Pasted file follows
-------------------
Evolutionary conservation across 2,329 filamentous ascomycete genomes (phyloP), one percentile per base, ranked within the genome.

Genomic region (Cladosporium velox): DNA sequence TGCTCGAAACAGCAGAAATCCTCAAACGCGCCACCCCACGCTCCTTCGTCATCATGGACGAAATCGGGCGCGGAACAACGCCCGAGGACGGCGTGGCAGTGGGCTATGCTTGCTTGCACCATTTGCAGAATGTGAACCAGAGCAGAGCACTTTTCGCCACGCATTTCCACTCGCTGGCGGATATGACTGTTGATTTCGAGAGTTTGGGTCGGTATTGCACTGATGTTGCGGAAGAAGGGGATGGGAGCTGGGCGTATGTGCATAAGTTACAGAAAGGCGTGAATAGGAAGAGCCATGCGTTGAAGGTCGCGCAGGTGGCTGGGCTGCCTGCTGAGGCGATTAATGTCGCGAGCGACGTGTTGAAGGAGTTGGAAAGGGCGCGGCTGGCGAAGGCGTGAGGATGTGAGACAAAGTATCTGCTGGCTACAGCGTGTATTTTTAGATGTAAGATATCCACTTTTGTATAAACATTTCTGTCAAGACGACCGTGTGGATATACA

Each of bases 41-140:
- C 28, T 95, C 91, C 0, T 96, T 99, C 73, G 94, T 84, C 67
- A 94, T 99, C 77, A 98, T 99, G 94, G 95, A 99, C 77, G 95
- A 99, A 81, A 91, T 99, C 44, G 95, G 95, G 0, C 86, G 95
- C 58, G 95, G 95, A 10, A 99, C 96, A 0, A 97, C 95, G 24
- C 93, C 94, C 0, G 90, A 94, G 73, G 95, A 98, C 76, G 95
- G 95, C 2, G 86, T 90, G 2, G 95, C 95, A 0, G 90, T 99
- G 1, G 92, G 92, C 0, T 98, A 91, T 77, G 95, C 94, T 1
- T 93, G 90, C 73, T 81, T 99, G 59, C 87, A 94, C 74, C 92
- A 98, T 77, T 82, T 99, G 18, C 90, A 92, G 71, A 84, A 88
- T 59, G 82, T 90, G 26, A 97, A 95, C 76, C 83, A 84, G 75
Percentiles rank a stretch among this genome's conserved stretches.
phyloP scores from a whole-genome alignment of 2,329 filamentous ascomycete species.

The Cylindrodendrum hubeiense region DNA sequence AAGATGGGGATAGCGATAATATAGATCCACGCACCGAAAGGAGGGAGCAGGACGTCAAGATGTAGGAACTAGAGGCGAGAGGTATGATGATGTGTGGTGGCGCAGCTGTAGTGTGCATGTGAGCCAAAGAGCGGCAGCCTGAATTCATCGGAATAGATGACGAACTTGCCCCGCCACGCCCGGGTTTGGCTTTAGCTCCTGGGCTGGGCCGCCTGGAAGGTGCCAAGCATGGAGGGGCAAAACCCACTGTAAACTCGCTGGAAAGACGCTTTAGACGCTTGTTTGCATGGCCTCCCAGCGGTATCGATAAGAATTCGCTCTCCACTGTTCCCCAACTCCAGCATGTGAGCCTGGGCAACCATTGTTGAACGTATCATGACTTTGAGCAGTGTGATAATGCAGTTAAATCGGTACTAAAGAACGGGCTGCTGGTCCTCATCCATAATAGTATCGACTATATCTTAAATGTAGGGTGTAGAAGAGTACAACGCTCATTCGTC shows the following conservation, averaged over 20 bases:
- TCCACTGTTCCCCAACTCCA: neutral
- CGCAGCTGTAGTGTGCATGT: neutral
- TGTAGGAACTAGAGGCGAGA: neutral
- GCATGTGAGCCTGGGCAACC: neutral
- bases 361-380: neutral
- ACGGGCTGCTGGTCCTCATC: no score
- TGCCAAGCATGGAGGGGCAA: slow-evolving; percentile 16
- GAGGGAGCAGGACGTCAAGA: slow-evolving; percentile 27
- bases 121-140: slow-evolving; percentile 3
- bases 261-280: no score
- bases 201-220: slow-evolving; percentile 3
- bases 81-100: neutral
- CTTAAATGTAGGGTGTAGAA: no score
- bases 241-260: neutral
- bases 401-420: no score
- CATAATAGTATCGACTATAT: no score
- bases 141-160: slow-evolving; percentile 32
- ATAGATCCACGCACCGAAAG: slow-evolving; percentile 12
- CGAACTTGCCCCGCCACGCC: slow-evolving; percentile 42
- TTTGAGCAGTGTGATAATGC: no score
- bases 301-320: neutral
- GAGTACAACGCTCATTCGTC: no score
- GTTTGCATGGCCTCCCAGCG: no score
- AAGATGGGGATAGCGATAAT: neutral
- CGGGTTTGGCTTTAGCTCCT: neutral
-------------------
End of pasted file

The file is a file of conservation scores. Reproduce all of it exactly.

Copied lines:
Evolutionary conservation across 2,329 filamentous ascomycete genomes (phyloP), one percentile per base, ranked within the genome.

Genomic region (Cladosporium velox): DNA sequence TGCTCGAAACAGCAGAAATCCTCAAACGCGCCACCCCACGCTCCTTCGTCATCATGGACGAAATCGGGCGCGGAACAACGCCCGAGGACGGCGTGGCAGTGGGCTATGCTTGCTTGCACCATTTGCAGAATGTGAACCAGAGCAGAGCACTTTTCGCCACGCATTTCCACTCGCTGGCGGATATGACTGTTGATTTCGAGAGTTTGGGTCGGTATTGCACTGATGTTGCGGAAGAAGGGGATGGGAGCTGGGCGTATGTGCATAAGTTACAGAAAGGCGTGAATAGGAAGAGCCATGCGTTGAAGGTCGCGCAGGTGGCTGGGCTGCCTGCTGAGGCGATTAATGTCGCGAGCGACGTGTTGAAGGAGTTGGAAAGGGCGCGGCTGGCGAAGGCGTGAGGATGTGAGACAAAGTATCTGCTGGCTACAGCGTGTATTTTTAGATGTAAGATATCCACTTTTGTATAAACATTTCTGTCAAGACGACCGTGTGGATATACA

Each of bases 41-140:
- C 28, T 95, C 91, C 0, T 96, T 99, C 73, G 94, T 84, C 67
- A 94, T 99, C 77, A 98, T 99, G 94, G 95, A 99, C 77, G 95
- A 99, A 81, A 91, T 99, C 44, G 95, G 95, G 0, C 86, G 95
- C 58, G 95, G 95, A 10, A 99, C 96, A 0, A 97, C 95, G 24
- C 93, C 94, C 0, G 90, A 94, G 73, G 95, A 98, C 76, G 95
- G 95, C 2, G 86, T 90, G 2, G 95, C 95, A 0, G 90, T 99
- G 1, G 92, G 92, C 0, T 98, A 91, T 77, G 95, C 94, T 1
- T 93, G 90, C 73, T 81, T 99, G 59, C 87, A 94, C 74, C 92
- A 98, T 77, T 82, T 99, G 18, C 90, A 92, G 71, A 84, A 88
- T 59, G 82, T 90, G 26, A 97, A 95, C 76, C 83, A 84, G 75
Percentiles rank a stretch among this genome's conserved stretches.
phyloP scores from a whole-genome alignment of 2,329 filamentous ascomycete species.

The Cylindrodendrum hubeiense region DNA sequence AAGATGGGGATAGCGATAATATAGATCCACGCACCGAAAGGAGGGAGCAGGACGTCAAGATGTAGGAACTAGAGGCGAGAGGTATGATGATGTGTGGTGGCGCAGCTGTAGTGTGCATGTGAGCCAAAGAGCGGCAGCCTGAATTCATCGGAATAGATGACGAACTTGCCCCGCCACGCCCGGGTTTGGCTTTAGCTCCTGGGCTGGGCCGCCTGGAAGGTGCCAAGCATGGAGGGGCAAAACCCACTGTAAACTCGCTGGAAAGACGCTTTAGACGCTTGTTTGCATGGCCTCCCAGCGGTATCGATAAGAATTCGCTCTCCACTGTTCCCCAACTCCAGCATGTGAGCCTGGGCAACCATTGTTGAACGTATCATGACTTTGAGCAGTGTGATAATGCAGTTAAATCGGTACTAAAGAACGGGCTGCTGGTCCTCATCCATAATAGTATCGACTATATCTTAAATGTAGGGTGTAGAAGAGTACAACGCTCATTCGTC shows the following conservation, averaged over 20 bases:
- TCCACTGTTCCCCAACTCCA: neutral
- CGCAGCTGTAGTGTGCATGT: neutral
- TGTAGGAACTAGAGGCGAGA: neutral
- GCATGTGAGCCTGGGCAACC: neutral
- bases 361-380: neutral
- ACGGGCTGCTGGTCCTCATC: no score
- TGCCAAGCATGGAGGGGCAA: slow-evolving; percentile 16
- GAGGGAGCAGGACGTCAAGA: slow-evolving; percentile 27
- bases 121-140: slow-evolving; percentile 3
- bases 261-280: no score
- bases 201-220: slow-evolving; percentile 3
- bases 81-100: neutral
- CTTAAATGTAGGGTGTAGAA: no score
- bases 241-260: neutral
- bases 401-420: no score
- CATAATAGTATCGACTATAT: no score
- bases 141-160: slow-evolving; percentile 32
- ATAGATCCACGCACCGAAAG: slow-evolving; percentile 12
- CGAACTTGCCCCGCCACGCC: slow-evolving; percentile 42
- TTTGAGCAGTGTGATAATGC: no score
- bases 301-320: neutral
- GAGTACAACGCTCATTCGTC: no score
- GTTTGCATGGCCTCCCAGCG: no score
- AAGATGGGGATAGCGATAAT: neutral
- CGGGTTTGGCTTTAGCTCCT: neutral